Noting the “ghosts of place” in gentrifying neighborhoods

A sociologist who has studied gentrifying neighborhoods in New York City suggests neighborhoods have “ghosts of place”:

Sociologist Michael Mayerfeld Bell has described “ghosts of place” as “the sense of the presence of those who are not physically there,” and argued they are a “ubiquitous aspect of the phenomenology of place.” Who among us has not felt the spirited animation of the spaces we inhabit, and the objects we see, sometimes independent of our own memories or feelings of nostalgia? Based on his longstanding public socializing and photography, Bob, and other longtime downtown residents, identify the transformation of the neighborhood’s characters, marginal groups, and social misfits into collective ghosts, through the social transformation of the “place” of the neighborhood, and in spite of their continuous physical presence. Even an advanced level of gentrification does not lead to immediate wholesale displacement of existing groups and cultures. Co-presence and co-existence among diverse groups signify the everyday lived experience for people in gentrified areas. The sense of community they possess is in part composed of the mundaneness of everyday life in a neighborhood: the people and places people see and their daily and nightly rounds. But some groups are at greater risk than others of losing a physical, social, and cultural stake in a gentrifying neighborhood. Under conditions of rapid change and threats to their way of life, people work to preserve a sense of community, and in effect fight for their stake in place, in a multitude of ways…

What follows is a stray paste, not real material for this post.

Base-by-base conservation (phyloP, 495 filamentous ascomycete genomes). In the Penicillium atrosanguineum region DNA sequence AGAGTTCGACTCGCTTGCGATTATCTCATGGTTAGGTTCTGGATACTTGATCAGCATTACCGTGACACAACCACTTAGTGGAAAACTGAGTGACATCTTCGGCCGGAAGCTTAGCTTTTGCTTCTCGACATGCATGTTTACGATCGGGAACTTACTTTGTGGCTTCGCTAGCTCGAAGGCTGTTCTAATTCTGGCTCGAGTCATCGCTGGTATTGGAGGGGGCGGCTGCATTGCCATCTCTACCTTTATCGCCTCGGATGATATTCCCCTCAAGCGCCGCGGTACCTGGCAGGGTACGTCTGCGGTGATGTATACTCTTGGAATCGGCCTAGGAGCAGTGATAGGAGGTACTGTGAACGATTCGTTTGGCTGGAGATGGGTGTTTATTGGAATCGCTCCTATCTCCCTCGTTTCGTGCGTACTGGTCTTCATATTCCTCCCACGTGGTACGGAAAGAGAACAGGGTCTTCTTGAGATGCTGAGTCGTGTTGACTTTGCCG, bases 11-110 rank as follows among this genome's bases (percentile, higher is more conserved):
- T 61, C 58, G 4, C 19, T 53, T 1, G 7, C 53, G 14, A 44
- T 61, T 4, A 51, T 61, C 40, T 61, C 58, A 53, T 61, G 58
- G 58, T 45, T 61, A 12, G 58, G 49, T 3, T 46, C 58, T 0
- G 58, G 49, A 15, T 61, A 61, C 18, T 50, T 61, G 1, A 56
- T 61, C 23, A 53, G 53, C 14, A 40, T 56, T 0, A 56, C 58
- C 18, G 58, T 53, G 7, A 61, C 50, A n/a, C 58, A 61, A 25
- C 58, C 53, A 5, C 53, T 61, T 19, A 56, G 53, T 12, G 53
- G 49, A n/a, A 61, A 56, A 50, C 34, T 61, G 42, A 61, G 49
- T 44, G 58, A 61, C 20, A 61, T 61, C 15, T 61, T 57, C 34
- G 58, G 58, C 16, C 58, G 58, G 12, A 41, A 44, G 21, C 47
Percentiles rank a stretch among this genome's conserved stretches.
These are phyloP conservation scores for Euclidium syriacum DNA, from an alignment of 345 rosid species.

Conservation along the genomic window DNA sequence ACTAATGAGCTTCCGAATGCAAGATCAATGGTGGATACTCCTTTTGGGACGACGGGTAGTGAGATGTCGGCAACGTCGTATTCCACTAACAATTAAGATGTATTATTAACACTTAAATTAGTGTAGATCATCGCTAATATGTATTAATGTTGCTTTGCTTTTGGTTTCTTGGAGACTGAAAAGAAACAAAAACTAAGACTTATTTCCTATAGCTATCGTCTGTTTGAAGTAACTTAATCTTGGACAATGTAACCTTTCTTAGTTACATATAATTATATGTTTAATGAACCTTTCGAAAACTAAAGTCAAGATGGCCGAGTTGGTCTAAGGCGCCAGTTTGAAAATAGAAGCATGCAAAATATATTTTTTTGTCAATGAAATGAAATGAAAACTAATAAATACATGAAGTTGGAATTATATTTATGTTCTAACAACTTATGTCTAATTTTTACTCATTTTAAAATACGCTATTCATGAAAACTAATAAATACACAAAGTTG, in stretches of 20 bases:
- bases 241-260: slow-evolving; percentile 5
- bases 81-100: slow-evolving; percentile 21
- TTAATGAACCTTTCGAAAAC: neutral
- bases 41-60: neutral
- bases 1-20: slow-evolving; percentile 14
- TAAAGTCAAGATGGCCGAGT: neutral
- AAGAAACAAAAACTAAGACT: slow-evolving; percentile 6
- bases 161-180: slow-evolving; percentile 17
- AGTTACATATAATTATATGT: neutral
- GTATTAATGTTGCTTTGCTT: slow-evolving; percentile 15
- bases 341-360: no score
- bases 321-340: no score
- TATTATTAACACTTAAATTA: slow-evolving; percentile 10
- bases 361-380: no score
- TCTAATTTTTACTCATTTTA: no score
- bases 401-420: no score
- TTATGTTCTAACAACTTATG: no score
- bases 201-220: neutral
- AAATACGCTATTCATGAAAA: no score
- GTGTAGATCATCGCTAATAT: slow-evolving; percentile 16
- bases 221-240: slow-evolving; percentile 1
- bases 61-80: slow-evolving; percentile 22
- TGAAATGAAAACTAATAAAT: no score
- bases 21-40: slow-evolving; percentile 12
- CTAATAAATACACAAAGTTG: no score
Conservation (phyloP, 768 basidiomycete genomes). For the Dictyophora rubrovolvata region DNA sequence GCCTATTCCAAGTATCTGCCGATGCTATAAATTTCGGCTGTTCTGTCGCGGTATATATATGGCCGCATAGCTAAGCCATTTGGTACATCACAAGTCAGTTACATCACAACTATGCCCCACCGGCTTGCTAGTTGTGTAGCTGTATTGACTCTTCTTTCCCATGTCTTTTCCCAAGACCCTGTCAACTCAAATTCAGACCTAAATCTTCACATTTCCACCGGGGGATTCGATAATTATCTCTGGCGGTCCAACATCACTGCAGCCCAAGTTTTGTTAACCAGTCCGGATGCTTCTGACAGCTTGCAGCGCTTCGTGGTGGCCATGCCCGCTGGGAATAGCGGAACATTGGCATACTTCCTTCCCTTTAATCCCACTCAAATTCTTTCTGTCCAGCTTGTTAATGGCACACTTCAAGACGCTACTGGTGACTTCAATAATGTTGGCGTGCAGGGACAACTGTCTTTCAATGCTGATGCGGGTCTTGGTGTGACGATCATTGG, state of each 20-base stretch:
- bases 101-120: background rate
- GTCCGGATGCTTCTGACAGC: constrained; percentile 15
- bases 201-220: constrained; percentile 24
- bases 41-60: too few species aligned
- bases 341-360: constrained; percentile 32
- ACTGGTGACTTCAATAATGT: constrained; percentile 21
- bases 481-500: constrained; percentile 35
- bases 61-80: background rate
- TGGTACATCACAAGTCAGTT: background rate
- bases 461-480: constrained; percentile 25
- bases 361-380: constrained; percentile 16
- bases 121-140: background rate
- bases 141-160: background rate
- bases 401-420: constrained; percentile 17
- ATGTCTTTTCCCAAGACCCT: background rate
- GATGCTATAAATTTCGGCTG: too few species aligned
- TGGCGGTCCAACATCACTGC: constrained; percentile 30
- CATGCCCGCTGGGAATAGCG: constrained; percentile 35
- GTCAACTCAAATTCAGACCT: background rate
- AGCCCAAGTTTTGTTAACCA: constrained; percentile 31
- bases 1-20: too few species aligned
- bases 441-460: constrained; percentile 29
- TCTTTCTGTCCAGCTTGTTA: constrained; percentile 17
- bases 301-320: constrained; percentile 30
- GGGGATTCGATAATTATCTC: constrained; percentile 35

The street gives residents like Bob the opportunity to feel the ghosts of place from their youth. Meanwhile, the nightly encounters he has with today’s living ghosts—physically present but increasingly socially invisible—anchor him to his community and allow him to cope with what he has lost. As upscale downtown living and nighttime consumption increasingly characterize his neighborhood, ghosts have become Bob’s life.

In other words, as neighborhoods gentrify, the original residents fade to the background as they try to live their normal lives. Eventually, these ghosts haunt the changed place, occasionally popping up, sometimes drawing attention, but not leaving much of a mark.